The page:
The Department of Justice filed a motion to drop all charges against two Russian shell companies accused of interfering in the 2016 presidential election, saying the firms were attempting to exploit the court system to gain access to sensitive information that could hurt U.S. national security.
Federal prosecutors said Monday that Concord Management and Concord Consulting were charged in a 2018 indictment by special counsel Robert Mueller alongside 13 Russians and a troll farm known as the Internet Research Agency. But the two firms consistently fought the charges in court and at times refused to comply with court orders, instead seeking to “reap the benefits of the Court’s jurisdiction while positioning itself to evade any real obligations or responsibility.”
The case was set to go to trial next month.
“Upon careful consideration of all of the circumstances, and particularly in light of recent events … the government has concluded that further proceedings as to Concord. ... promotes neither the interests of justice nor the nation’s security,” prosecutors wrote in the motion. “The better course is to cease litigation.”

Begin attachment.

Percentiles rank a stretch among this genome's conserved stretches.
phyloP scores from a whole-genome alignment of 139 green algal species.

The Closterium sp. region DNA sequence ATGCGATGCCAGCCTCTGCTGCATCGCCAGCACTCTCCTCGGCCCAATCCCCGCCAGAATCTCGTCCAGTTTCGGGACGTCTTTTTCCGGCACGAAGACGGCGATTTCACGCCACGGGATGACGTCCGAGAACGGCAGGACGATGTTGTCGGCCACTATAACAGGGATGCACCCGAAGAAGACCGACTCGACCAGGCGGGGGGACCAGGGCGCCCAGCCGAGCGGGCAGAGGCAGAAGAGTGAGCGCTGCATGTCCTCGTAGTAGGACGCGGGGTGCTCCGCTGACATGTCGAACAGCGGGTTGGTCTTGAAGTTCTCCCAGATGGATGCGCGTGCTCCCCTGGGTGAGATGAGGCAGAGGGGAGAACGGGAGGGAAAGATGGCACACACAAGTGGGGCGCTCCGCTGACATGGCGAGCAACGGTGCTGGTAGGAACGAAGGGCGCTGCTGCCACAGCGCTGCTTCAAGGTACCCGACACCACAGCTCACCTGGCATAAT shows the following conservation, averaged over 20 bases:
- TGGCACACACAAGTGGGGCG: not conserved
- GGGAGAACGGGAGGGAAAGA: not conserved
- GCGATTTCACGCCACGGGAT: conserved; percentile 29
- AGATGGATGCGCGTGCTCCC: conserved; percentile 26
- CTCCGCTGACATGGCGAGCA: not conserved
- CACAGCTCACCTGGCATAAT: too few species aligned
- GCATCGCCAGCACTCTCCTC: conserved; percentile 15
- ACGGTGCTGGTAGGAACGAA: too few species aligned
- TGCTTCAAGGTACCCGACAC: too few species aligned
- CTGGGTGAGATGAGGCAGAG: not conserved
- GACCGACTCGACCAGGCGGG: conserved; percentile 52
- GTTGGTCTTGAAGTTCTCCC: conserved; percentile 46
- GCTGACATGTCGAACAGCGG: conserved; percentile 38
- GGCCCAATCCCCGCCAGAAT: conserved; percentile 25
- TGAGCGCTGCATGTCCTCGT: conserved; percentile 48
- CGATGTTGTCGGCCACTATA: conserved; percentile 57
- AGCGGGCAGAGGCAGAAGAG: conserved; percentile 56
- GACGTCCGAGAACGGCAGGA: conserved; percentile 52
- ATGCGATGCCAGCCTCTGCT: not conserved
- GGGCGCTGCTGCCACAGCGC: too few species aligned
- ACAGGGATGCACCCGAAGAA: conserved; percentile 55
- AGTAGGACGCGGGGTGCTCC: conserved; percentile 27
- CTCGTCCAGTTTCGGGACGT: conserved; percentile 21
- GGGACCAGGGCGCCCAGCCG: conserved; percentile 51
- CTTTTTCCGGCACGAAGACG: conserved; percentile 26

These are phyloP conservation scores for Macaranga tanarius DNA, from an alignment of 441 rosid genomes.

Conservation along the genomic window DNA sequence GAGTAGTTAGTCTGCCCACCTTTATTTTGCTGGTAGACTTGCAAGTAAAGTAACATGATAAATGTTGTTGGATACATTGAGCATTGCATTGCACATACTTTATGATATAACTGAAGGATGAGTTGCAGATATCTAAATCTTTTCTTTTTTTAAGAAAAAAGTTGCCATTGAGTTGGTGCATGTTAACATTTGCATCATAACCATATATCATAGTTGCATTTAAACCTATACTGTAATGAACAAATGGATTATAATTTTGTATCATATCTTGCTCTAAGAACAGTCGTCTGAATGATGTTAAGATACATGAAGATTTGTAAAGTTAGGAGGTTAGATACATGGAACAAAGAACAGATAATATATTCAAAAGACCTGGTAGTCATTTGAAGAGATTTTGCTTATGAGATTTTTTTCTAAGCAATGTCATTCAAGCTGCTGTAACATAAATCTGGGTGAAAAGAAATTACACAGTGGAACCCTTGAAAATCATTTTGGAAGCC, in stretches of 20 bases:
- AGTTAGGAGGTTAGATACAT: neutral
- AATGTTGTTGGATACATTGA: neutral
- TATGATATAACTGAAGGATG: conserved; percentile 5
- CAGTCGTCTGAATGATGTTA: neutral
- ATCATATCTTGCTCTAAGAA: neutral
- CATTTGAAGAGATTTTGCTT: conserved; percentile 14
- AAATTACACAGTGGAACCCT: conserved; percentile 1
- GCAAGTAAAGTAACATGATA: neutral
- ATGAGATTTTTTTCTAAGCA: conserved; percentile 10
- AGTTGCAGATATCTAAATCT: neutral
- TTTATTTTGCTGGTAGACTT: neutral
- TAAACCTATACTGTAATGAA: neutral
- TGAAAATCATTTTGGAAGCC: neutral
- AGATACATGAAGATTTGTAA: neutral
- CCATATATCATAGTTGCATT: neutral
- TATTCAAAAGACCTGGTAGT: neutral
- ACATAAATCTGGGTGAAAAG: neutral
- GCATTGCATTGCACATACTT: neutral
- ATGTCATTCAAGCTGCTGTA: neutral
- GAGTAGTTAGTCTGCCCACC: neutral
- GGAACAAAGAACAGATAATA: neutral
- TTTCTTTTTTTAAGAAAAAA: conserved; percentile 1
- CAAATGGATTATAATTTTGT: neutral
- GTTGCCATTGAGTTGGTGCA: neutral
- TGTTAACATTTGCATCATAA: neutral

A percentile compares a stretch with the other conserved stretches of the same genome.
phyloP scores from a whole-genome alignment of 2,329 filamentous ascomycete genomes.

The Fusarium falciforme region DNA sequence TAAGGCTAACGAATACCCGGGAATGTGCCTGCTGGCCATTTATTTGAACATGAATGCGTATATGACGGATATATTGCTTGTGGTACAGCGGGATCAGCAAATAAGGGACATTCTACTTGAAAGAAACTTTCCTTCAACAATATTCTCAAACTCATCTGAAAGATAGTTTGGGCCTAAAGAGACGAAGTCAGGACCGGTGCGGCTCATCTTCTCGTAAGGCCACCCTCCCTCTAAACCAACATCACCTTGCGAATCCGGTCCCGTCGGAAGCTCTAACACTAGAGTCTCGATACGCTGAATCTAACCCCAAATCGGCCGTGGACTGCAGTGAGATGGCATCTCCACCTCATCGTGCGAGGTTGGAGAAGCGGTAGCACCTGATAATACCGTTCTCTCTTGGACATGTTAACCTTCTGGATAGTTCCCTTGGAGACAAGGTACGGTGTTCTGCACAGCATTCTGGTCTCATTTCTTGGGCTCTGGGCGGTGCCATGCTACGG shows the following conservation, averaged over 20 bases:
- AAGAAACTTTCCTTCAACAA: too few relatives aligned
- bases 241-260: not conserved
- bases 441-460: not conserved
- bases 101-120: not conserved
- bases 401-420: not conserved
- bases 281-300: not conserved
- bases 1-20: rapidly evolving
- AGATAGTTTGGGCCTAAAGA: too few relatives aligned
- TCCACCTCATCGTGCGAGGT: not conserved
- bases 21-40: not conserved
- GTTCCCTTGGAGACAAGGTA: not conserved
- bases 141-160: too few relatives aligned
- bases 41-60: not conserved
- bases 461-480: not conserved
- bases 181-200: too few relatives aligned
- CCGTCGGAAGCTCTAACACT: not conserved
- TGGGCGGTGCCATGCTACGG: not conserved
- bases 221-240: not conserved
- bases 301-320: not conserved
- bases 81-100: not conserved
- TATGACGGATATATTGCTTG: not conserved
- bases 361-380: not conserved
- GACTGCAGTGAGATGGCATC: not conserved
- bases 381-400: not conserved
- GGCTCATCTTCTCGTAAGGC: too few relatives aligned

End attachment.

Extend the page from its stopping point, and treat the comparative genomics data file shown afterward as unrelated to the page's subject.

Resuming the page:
The motion, if granted, would abruptly end a two-year effort to hold the Russian-tied organizations accountable for their role in elevating President Donald Trump in the 2016 election. Prosecutors also noted Monday that it would be almost impossible to punish Concord, which has no presence in the United States.
Concord was charged by Mueller in the special counsel’s first major indictments of Kremlin-linked individuals and groups. The two companies were accused of engaging in “‘information warfare against the United States of America’ ― a systematic effort to sow political discord and influence the outcome of the 2016” presidential election.
The New York Times notes that, at the time, investigators found that the companies and the Internet Research Agency were arms of the Russian government working to influence voter turnout and sow division within America. Last year, prosecutors said they were worried documents shared with the company’s attorneys would be weaponized and made public, including U.S. government sources and investigation methods.
The Justice Department echoed those concerns in its motion on Monday.
“Concord has been eager and aggressive in using the judicial system to gather information about how the United States detects and prevents foreign election interference,” prosecutors wrote. They later added: “The government must also weight the potential risks to national security that are necessarily associated with a trial of this nature.”
The Times also reported that the Justice Department was not moving to undermine Mueller’s work and that the government is still pursuing charges against the others cited in the special counsel’s indictment.